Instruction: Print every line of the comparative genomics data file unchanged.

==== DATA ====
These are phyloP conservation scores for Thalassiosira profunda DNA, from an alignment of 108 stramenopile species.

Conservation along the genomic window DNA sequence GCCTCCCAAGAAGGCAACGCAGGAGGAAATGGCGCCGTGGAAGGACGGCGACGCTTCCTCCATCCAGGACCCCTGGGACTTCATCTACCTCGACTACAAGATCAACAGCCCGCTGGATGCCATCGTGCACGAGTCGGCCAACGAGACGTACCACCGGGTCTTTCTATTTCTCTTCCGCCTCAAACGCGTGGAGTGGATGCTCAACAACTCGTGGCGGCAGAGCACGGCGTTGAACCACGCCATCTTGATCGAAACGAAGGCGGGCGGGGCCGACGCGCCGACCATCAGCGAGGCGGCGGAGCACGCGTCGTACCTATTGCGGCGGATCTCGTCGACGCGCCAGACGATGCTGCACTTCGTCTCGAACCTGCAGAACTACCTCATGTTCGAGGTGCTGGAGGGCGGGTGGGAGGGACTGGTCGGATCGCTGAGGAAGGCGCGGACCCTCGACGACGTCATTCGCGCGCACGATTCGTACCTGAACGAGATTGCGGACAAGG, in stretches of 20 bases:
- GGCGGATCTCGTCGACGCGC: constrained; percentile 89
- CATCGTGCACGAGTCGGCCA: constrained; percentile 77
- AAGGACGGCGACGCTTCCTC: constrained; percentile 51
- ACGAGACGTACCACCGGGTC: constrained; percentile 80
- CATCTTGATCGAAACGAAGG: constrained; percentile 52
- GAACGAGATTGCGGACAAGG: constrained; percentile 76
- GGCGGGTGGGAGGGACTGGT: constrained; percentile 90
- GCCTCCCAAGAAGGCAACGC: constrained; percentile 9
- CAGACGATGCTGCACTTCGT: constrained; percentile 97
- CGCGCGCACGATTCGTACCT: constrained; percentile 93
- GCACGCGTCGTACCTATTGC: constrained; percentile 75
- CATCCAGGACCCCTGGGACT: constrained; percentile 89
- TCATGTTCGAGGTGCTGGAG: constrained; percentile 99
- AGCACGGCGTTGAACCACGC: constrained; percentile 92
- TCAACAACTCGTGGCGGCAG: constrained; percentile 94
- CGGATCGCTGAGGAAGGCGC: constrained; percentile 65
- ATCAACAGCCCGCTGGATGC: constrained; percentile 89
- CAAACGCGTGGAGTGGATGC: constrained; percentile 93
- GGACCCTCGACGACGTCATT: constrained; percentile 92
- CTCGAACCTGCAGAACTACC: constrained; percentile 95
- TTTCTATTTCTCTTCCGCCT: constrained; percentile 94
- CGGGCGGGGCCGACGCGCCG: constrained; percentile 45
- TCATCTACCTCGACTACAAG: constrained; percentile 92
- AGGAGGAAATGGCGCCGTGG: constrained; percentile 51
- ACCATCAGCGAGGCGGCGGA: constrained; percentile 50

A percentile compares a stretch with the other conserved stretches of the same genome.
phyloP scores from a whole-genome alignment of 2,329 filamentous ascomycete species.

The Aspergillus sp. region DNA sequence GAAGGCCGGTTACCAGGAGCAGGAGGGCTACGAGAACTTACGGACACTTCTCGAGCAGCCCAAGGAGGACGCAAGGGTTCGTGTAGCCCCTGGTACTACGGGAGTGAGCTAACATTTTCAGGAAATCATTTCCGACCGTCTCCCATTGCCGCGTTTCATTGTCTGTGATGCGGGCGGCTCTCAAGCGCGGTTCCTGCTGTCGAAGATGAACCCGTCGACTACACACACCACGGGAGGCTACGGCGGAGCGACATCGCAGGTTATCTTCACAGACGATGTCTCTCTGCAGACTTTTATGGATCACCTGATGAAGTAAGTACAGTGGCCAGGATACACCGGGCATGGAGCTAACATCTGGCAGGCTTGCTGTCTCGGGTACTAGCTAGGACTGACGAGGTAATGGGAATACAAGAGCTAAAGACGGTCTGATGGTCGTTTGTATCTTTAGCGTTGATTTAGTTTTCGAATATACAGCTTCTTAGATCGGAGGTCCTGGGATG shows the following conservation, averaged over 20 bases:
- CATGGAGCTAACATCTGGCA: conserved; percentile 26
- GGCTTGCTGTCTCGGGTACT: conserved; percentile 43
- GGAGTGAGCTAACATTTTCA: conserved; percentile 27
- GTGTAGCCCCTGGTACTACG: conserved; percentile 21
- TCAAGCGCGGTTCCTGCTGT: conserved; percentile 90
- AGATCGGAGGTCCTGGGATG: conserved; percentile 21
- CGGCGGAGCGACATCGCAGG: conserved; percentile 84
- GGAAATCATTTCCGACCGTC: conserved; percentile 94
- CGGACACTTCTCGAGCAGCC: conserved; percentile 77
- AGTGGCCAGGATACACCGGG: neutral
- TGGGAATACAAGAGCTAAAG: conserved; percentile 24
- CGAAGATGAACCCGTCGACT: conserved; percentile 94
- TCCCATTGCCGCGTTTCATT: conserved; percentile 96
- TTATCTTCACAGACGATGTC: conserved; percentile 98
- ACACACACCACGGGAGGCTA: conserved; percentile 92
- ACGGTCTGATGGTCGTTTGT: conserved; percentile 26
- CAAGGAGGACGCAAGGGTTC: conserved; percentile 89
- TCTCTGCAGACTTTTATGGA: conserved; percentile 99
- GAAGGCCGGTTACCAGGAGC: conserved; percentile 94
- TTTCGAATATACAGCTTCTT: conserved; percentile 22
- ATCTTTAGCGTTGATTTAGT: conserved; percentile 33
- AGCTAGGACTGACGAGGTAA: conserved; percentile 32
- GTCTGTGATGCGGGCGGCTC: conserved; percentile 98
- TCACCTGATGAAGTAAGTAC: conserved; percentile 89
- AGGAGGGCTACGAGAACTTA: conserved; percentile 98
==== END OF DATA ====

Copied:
These are phyloP conservation scores for Thalassiosira profunda DNA, from an alignment of 108 stramenopile species.

Conservation along the genomic window DNA sequence GCCTCCCAAGAAGGCAACGCAGGAGGAAATGGCGCCGTGGAAGGACGGCGACGCTTCCTCCATCCAGGACCCCTGGGACTTCATCTACCTCGACTACAAGATCAACAGCCCGCTGGATGCCATCGTGCACGAGTCGGCCAACGAGACGTACCACCGGGTCTTTCTATTTCTCTTCCGCCTCAAACGCGTGGAGTGGATGCTCAACAACTCGTGGCGGCAGAGCACGGCGTTGAACCACGCCATCTTGATCGAAACGAAGGCGGGCGGGGCCGACGCGCCGACCATCAGCGAGGCGGCGGAGCACGCGTCGTACCTATTGCGGCGGATCTCGTCGACGCGCCAGACGATGCTGCACTTCGTCTCGAACCTGCAGAACTACCTCATGTTCGAGGTGCTGGAGGGCGGGTGGGAGGGACTGGTCGGATCGCTGAGGAAGGCGCGGACCCTCGACGACGTCATTCGCGCGCACGATTCGTACCTGAACGAGATTGCGGACAAGG, in stretches of 20 bases:
- GGCGGATCTCGTCGACGCGC: constrained; percentile 89
- CATCGTGCACGAGTCGGCCA: constrained; percentile 77
- AAGGACGGCGACGCTTCCTC: constrained; percentile 51
- ACGAGACGTACCACCGGGTC: constrained; percentile 80
- CATCTTGATCGAAACGAAGG: constrained; percentile 52
- GAACGAGATTGCGGACAAGG: constrained; percentile 76
- GGCGGGTGGGAGGGACTGGT: constrained; percentile 90
- GCCTCCCAAGAAGGCAACGC: constrained; percentile 9
- CAGACGATGCTGCACTTCGT: constrained; percentile 97
- CGCGCGCACGATTCGTACCT: constrained; percentile 93
- GCACGCGTCGTACCTATTGC: constrained; percentile 75
- CATCCAGGACCCCTGGGACT: constrained; percentile 89
- TCATGTTCGAGGTGCTGGAG: constrained; percentile 99
- AGCACGGCGTTGAACCACGC: constrained; percentile 92
- TCAACAACTCGTGGCGGCAG: constrained; percentile 94
- CGGATCGCTGAGGAAGGCGC: constrained; percentile 65
- ATCAACAGCCCGCTGGATGC: constrained; percentile 89
- CAAACGCGTGGAGTGGATGC: constrained; percentile 93
- GGACCCTCGACGACGTCATT: constrained; percentile 92
- CTCGAACCTGCAGAACTACC: constrained; percentile 95
- TTTCTATTTCTCTTCCGCCT: constrained; percentile 94
- CGGGCGGGGCCGACGCGCCG: constrained; percentile 45
- TCATCTACCTCGACTACAAG: constrained; percentile 92
- AGGAGGAAATGGCGCCGTGG: constrained; percentile 51
- ACCATCAGCGAGGCGGCGGA: constrained; percentile 50

A percentile compares a stretch with the other conserved stretches of the same genome.
phyloP scores from a whole-genome alignment of 2,329 filamentous ascomycete species.

The Aspergillus sp. region DNA sequence GAAGGCCGGTTACCAGGAGCAGGAGGGCTACGAGAACTTACGGACACTTCTCGAGCAGCCCAAGGAGGACGCAAGGGTTCGTGTAGCCCCTGGTACTACGGGAGTGAGCTAACATTTTCAGGAAATCATTTCCGACCGTCTCCCATTGCCGCGTTTCATTGTCTGTGATGCGGGCGGCTCTCAAGCGCGGTTCCTGCTGTCGAAGATGAACCCGTCGACTACACACACCACGGGAGGCTACGGCGGAGCGACATCGCAGGTTATCTTCACAGACGATGTCTCTCTGCAGACTTTTATGGATCACCTGATGAAGTAAGTACAGTGGCCAGGATACACCGGGCATGGAGCTAACATCTGGCAGGCTTGCTGTCTCGGGTACTAGCTAGGACTGACGAGGTAATGGGAATACAAGAGCTAAAGACGGTCTGATGGTCGTTTGTATCTTTAGCGTTGATTTAGTTTTCGAATATACAGCTTCTTAGATCGGAGGTCCTGGGATG shows the following conservation, averaged over 20 bases:
- CATGGAGCTAACATCTGGCA: conserved; percentile 26
- GGCTTGCTGTCTCGGGTACT: conserved; percentile 43
- GGAGTGAGCTAACATTTTCA: conserved; percentile 27
- GTGTAGCCCCTGGTACTACG: conserved; percentile 21
- TCAAGCGCGGTTCCTGCTGT: conserved; percentile 90
- AGATCGGAGGTCCTGGGATG: conserved; percentile 21
- CGGCGGAGCGACATCGCAGG: conserved; percentile 84
- GGAAATCATTTCCGACCGTC: conserved; percentile 94
- CGGACACTTCTCGAGCAGCC: conserved; percentile 77
- AGTGGCCAGGATACACCGGG: neutral
- TGGGAATACAAGAGCTAAAG: conserved; percentile 24
- CGAAGATGAACCCGTCGACT: conserved; percentile 94
- TCCCATTGCCGCGTTTCATT: conserved; percentile 96
- TTATCTTCACAGACGATGTC: conserved; percentile 98
- ACACACACCACGGGAGGCTA: conserved; percentile 92
- ACGGTCTGATGGTCGTTTGT: conserved; percentile 26
- CAAGGAGGACGCAAGGGTTC: conserved; percentile 89
- TCTCTGCAGACTTTTATGGA: conserved; percentile 99
- GAAGGCCGGTTACCAGGAGC: conserved; percentile 94
- TTTCGAATATACAGCTTCTT: conserved; percentile 22
- ATCTTTAGCGTTGATTTAGT: conserved; percentile 33
- AGCTAGGACTGACGAGGTAA: conserved; percentile 32
- GTCTGTGATGCGGGCGGCTC: conserved; percentile 98
- TCACCTGATGAAGTAAGTAC: conserved; percentile 89
- AGGAGGGCTACGAGAACTTA: conserved; percentile 98